Hon. Lillian Eva Dyck:
Honourable senators, I would like to say a few words with respect to the aspect of vouching within the fair elections act because it will have a great effect upon First Nations people who are living on reserves.
As was pointed out earlier, one of the aspects of elections should be to allow all Canadian citizens the greatest opportunity to vote. As part of our history, we must remember that Canadians of First Nations ancestry did not get the federal vote until 1960 unless they gave up their Indian status. On the other hand, Canadians of Chinese ancestry got their vote in 1945. I bring those two up because my parents were First Nation and Chinese. Had my mother still been alive when I was in high school, I would have had to say that when I was in Grade 9, my mother would not have been allowed to vote in elections if she had retained her Indian status. In a country like Canada, it's hard to believe that we have that sort of history.
I'm still concerned about the aspect of vouching because in Canada, right now, we probably have about 150,000 or 170,000 First Nations people living on reserves who are of voting age. That's a guess. It's in that ballpark area. As we all know, on reserves about half the population is quite young and not everybody has a driver's licence. Of course, your driver's licence has your picture on it and your address. It is government issued; it is standard issue. We all know that it's difficult on reserves because you don't have a driver's licence and you probably don't have a bill or anything else that has your address on it because you don't have an address. That's an impediment to voting.
Every First Nation person living on a reserve will have their Indian status card, but by itself that is not accepted even though it looks very much like my driver's licence card. It took me almost a year to get my new Indian status card. It's secure; it has the little hologram with my number and date of birth. It does not have an address, but it does indicate my reserve, which is George Gordon First Nation. I don't live there, but even if I did it would not have an address. It's a concern.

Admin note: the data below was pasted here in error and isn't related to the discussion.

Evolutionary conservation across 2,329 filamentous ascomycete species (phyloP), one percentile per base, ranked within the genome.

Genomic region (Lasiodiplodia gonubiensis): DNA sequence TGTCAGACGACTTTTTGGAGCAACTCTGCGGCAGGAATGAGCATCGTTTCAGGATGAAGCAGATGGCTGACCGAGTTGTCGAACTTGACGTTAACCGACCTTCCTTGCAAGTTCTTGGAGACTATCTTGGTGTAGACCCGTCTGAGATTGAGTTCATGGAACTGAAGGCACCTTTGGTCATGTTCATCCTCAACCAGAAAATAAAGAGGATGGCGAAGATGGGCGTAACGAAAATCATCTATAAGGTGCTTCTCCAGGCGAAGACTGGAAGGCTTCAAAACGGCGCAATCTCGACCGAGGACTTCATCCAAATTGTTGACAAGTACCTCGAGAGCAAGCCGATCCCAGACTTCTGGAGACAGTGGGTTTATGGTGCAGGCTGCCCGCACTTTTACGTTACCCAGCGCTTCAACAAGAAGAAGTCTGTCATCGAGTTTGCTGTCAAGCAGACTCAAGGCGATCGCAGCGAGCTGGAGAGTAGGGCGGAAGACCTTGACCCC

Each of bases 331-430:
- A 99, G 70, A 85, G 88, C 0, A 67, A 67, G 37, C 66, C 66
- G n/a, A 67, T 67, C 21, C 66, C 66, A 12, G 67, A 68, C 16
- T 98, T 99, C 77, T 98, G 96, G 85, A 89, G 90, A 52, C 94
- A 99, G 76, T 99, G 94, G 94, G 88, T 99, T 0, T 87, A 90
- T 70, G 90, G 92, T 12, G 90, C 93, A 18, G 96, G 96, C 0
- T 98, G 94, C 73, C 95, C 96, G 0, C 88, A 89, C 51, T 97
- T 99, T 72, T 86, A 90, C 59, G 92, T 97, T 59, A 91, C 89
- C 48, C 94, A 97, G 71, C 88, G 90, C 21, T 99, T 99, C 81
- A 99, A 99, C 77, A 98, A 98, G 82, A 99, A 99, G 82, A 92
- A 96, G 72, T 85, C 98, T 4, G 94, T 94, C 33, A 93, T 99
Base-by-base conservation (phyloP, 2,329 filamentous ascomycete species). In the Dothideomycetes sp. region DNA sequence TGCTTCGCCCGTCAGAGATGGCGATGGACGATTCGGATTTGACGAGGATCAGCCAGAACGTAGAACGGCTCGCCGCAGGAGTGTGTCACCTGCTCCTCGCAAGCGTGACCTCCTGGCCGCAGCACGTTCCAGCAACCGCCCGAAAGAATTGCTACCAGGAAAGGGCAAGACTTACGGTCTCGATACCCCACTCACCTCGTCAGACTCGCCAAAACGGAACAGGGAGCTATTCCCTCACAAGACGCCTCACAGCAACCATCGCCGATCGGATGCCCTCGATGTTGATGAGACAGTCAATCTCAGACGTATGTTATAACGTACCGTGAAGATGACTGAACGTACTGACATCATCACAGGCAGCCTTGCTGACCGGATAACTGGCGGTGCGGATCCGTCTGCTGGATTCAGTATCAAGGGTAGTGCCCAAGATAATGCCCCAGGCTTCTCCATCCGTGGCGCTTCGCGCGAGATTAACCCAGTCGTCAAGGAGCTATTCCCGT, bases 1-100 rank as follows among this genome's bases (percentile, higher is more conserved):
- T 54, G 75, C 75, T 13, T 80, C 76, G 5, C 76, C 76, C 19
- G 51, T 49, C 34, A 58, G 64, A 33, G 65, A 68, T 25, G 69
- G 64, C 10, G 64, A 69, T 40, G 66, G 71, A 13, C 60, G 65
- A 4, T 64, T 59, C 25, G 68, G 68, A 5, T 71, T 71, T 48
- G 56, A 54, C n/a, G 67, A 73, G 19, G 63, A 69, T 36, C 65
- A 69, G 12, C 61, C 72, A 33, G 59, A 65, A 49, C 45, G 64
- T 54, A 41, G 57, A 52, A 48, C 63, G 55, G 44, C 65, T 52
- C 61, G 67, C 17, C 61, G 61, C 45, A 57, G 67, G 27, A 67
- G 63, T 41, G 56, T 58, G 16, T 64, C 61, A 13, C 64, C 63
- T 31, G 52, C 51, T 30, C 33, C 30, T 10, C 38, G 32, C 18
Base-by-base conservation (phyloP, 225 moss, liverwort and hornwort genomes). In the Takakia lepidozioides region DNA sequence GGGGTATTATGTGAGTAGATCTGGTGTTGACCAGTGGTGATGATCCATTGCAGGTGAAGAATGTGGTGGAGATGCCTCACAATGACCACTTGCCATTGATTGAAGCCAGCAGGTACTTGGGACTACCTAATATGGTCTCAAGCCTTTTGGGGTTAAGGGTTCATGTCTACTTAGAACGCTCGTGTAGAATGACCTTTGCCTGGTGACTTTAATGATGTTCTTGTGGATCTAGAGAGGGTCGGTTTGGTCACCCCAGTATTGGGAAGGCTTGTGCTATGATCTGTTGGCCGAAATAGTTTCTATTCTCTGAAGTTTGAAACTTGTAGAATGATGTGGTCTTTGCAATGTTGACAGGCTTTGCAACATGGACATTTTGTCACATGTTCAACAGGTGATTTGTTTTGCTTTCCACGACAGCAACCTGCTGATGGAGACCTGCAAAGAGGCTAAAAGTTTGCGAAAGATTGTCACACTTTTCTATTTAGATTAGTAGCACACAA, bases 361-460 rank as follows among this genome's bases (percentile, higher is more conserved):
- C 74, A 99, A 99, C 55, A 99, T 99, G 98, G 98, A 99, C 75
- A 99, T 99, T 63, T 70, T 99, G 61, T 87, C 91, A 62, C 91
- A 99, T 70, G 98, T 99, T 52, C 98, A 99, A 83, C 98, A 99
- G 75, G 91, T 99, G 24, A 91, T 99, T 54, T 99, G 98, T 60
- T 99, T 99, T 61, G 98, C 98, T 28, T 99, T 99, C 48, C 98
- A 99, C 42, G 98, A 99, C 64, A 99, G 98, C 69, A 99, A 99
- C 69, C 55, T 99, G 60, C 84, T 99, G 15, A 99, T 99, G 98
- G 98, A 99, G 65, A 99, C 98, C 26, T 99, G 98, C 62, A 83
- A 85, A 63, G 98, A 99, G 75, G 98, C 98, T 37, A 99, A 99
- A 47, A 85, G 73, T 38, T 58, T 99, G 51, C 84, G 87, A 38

In the new bill there are three options whereby you can vote, even though you don't have your driver's licence, that indicate your address. Interestingly, on the Elections Canada website we already have our new options. We haven't even passed the bill yet. So much for the Chief Electoral Officer having to do all that work.
It already says that Option 1 is one original piece of identification with your photo name and address, like your driver's licence.
Option 2 is two original pieces of authorized identification. Both pieces must have your name and one must also have your address. For instance, with my status card I could have used my health card or some other card that has the address on it.
Option 3 in the bill: take an oath and have an elector who knows you, vouch or for you. This person must have authorized identification and be from the same polling division as you, and that person can only vouch for one person. If I'm on a reserve and someone has to vouch for me, probably the majority — I don't know, 99 per cent — will not have the proper identification, so who will vouch for me? They will have to prove they are properly authorized with two pieces of ID.
I think we envision it's not going to be difficult, but I suspect on reserve it will be more difficult because people who are going to vouch for you are also people who don't have the standard identification, and they can only vouch for one person. Right away, if 2,000 people on the reserve are voting age and you can only vouch for one, it creates a situation that is going to disadvantage First Nations people living on reserves.
I don't know the details of the amendments that were proposed by Senator Moore. I hope that those amendments will address that; Senator Jaffer's does. Amendments to the bill to fix the vouching aspect will be necessary. However, we've also brought up other provisions of the bill that are not fair, so for those reasons I do not support the fair elections act.